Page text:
The SABC recently announced that it would step up its measures to collect outstanding TV licences.
One of the ways that the SABC and its team of debt collectors have appeared to up the ante is by contacting late-payers through their place of work.
Speaking to BusinessTech, a representative of one of these debt companies indicated that while it was relatively easy for TV licence holders to ignore personal calls and SMSes – it was less easy to screen work calls.
While the representative was unable to verify how the debt collection service was able to obtain the BusinessTech journalist’s work number, he indicated that it could have been retrieved from the original TV licence application or as part of the debt collection process which would reveal an individual’s place of work.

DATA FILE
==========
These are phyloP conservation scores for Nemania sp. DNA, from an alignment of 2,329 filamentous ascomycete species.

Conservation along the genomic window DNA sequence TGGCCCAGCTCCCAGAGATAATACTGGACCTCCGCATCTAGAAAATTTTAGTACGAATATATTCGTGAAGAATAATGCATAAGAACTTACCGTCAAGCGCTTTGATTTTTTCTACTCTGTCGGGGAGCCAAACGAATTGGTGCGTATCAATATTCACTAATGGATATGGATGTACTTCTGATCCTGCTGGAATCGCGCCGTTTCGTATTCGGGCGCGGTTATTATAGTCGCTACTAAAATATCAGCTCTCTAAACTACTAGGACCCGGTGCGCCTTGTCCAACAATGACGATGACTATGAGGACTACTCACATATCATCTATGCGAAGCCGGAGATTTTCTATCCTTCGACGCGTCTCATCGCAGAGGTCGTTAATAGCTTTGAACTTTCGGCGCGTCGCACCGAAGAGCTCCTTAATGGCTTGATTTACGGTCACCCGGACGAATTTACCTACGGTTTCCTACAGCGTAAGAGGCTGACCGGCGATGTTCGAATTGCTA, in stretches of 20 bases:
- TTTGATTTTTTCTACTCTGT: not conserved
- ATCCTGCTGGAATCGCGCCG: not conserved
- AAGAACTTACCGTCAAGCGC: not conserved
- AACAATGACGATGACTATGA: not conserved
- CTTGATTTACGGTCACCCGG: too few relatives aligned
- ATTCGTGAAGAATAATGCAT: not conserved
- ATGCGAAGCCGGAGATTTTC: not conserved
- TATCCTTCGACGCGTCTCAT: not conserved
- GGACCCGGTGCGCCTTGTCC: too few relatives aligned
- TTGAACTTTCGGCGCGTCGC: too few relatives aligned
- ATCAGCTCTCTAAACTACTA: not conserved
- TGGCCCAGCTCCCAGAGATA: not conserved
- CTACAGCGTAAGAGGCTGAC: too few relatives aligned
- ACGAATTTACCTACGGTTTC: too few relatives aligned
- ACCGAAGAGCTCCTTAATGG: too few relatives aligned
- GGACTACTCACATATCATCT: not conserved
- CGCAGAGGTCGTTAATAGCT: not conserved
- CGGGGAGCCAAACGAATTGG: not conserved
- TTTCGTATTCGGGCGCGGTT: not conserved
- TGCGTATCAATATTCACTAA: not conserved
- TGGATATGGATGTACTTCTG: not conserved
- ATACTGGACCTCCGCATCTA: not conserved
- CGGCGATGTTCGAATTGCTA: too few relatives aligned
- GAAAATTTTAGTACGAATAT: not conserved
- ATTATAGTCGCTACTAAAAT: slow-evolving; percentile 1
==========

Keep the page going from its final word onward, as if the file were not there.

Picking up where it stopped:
He added that despite calling on behalf of a debt collection company it was still possible to pay the outstanding TV licence fee directly – either in-store or online.
According to statistics revealed by the SABC in October, the group billed R3.378 billion in TV Licences over the past financial year but only pulled in revenues to the tune of R941 million – a 27.8% compliance level.
“We need South Africans to be also responsible,” said communications minister Nomvula Mokonyane.
“People must pay for their licences and people must also make sure that they themselves make a contribution because the culture of non-payment also does contribute to the challenges. Just pay as you pay for DStv, just pay as you pay for your airtime then you will find the SABC of being of value to you.”